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N2 - BACKGROUND: The epidemic of nonmedical use of prescription opioids has been fueled by the availability of legitimately prescribed unconsumed opioids. The aim of this study was to better understand the contribution of prescriptions written for pediatric patients to this problem by quantifying how much opioid is dispensed and consumed to manage pain after hospital discharge, and whether leftover opioid is appropriately disposed of. Our secondary aim was to explore the association of patient factors with opioid dispensing, consumption, and medication remaining on completion of therapy.METHODS: Using a scripted 10-minute interview, parents of 343 pediatric inpatients (98% postoperative) treated at a university children's hospital were questioned within 48 hours and 10 to 14 days after discharge to determine amount of opioid prescribed and consumed, duration of treatment, and disposition of unconsumed opioid. Multivariable linear regression was used to examine predictors of opioid prescribing, consumption, and doses remaining.RESULTS: Median number of opioid doses dispensed was 43 (interquartile range, 30-85 doses), and median duration of therapy was 4 days (interquartile range, 1-8 days). Children who underwent orthopedic or Nuss surgery consumed 25.42 (95% confidence interval, 19.16-31.68) more doses than those who underwent other types of surgery (P < .001), and number of doses consumed was positively associated with higher discharge pain scores (P = .032). Overall, 58% (95% confidence interval, 54%-63%) of doses dispensed were not consumed, and the strongest predictor of number of doses remaining was doses dispensed (P < .001). Nineteen percent of families were informed how to dispose of leftover opioid, but only 4% (8 of 211) did so.CONCLUSIONS: Pediatric providers frequently prescribed more opioid than needed to treat pain. This unconsumed opioid may contribute to the epidemic of nonmedical use of prescription opioids. Our findings underscore the need for further research to develop evidence-based opioid prescribing guidelines for physicians treating acute pain in children.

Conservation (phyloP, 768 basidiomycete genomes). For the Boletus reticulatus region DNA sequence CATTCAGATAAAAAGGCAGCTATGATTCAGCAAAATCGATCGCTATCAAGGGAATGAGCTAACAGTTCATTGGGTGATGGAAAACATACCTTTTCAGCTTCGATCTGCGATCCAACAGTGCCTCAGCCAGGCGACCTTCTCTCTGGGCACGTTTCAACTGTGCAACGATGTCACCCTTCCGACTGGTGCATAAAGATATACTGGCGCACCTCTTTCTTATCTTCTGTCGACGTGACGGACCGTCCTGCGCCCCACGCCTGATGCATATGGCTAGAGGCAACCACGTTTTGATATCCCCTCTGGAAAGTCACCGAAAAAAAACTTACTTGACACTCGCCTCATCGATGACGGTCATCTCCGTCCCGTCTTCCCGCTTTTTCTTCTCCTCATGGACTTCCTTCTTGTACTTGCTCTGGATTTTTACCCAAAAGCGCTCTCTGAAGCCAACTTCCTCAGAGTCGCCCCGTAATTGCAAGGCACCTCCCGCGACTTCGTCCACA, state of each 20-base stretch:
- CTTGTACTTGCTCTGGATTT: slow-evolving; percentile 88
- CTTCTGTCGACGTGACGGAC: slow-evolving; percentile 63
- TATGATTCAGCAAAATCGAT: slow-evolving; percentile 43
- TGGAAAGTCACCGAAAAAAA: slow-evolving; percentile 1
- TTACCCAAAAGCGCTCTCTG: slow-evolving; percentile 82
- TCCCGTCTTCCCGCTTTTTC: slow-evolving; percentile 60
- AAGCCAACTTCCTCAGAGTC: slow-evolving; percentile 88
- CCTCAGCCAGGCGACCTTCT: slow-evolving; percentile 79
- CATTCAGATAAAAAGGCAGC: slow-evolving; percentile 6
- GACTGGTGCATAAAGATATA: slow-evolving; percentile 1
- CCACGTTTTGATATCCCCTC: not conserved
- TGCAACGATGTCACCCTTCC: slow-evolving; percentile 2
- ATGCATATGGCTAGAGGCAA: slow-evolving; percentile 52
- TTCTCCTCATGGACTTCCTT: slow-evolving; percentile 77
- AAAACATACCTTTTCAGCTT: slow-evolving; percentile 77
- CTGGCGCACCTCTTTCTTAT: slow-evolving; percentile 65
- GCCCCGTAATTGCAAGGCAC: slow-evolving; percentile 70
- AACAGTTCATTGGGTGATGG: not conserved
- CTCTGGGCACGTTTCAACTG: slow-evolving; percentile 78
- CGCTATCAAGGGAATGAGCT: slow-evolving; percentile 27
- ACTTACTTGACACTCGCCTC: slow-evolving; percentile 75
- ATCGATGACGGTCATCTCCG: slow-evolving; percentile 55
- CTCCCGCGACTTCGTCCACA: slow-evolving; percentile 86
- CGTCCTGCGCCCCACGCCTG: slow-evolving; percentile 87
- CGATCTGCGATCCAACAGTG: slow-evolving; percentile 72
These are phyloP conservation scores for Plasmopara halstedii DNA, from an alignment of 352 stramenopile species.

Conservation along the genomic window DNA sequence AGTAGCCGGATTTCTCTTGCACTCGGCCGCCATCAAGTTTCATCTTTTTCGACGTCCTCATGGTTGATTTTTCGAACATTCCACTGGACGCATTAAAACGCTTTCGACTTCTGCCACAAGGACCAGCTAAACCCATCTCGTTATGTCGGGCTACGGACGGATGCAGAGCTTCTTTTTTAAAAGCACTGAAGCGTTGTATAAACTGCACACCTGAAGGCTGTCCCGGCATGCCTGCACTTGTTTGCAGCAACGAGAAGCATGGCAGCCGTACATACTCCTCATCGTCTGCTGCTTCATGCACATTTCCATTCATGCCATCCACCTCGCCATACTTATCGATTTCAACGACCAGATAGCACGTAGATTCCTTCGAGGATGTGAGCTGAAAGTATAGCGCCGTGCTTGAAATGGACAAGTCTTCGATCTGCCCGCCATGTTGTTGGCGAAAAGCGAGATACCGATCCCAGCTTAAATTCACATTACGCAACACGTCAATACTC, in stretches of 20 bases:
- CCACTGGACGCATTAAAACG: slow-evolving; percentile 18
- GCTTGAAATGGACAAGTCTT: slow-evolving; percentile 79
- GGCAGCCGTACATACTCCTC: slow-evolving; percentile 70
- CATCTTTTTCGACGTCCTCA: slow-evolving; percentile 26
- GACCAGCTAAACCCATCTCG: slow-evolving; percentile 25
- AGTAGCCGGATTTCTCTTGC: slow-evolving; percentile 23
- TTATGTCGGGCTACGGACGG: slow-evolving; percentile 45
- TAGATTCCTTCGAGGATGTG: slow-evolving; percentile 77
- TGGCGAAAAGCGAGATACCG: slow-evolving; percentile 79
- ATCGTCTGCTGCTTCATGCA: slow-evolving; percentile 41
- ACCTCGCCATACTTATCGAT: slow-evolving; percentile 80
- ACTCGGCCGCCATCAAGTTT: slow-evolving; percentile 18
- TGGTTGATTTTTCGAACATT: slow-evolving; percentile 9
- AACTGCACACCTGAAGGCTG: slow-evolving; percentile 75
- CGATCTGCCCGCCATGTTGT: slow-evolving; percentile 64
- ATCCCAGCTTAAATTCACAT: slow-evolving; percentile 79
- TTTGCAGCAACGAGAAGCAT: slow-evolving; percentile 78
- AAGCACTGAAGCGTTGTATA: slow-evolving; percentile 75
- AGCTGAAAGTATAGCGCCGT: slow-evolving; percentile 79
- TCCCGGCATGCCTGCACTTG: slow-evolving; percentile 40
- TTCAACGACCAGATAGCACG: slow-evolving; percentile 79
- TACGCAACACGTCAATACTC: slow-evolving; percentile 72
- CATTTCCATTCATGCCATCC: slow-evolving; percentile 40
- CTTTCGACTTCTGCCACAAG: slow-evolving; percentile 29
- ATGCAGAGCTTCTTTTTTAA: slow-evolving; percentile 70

AB - BACKGROUND: The epidemic of nonmedical use of prescription opioids has been fueled by the availability of legitimately prescribed unconsumed opioids. The aim of this study was to better understand the contribution of prescriptions written for pediatric patients to this problem by quantifying how much opioid is dispensed and consumed to manage pain after hospital discharge, and whether leftover opioid is appropriately disposed of. Our secondary aim was to explore the association of patient factors with opioid dispensing, consumption, and medication remaining on completion of therapy.METHODS: Using a scripted 10-minute interview, parents of 343 pediatric inpatients (98% postoperative) treated at a university children's hospital were questioned within 48 hours and 10 to 14 days after discharge to determine amount of opioid prescribed and consumed, duration of treatment, and disposition of unconsumed opioid. Multivariable linear regression was used to examine predictors of opioid prescribing, consumption, and doses remaining.RESULTS: Median number of opioid doses dispensed was 43 (interquartile range, 30-85 doses), and median duration of therapy was 4 days (interquartile range, 1-8 days). Children who underwent orthopedic or Nuss surgery consumed 25.42 (95% confidence interval, 19.16-31.68) more doses than those who underwent other types of surgery (P < .001), and number of doses consumed was positively associated with higher discharge pain scores (P = .032). Overall, 58% (95% confidence interval, 54%-63%) of doses dispensed were not consumed, and the strongest predictor of number of doses remaining was doses dispensed (P < .001). Nineteen percent of families were informed how to dispose of leftover opioid, but only 4% (8 of 211) did so.CONCLUSIONS: Pediatric providers frequently prescribed more opioid than needed to treat pain. This unconsumed opioid may contribute to the epidemic of nonmedical use of prescription opioids. Our findings underscore the need for further research to develop evidence-based opioid prescribing guidelines for physicians treating acute pain in children.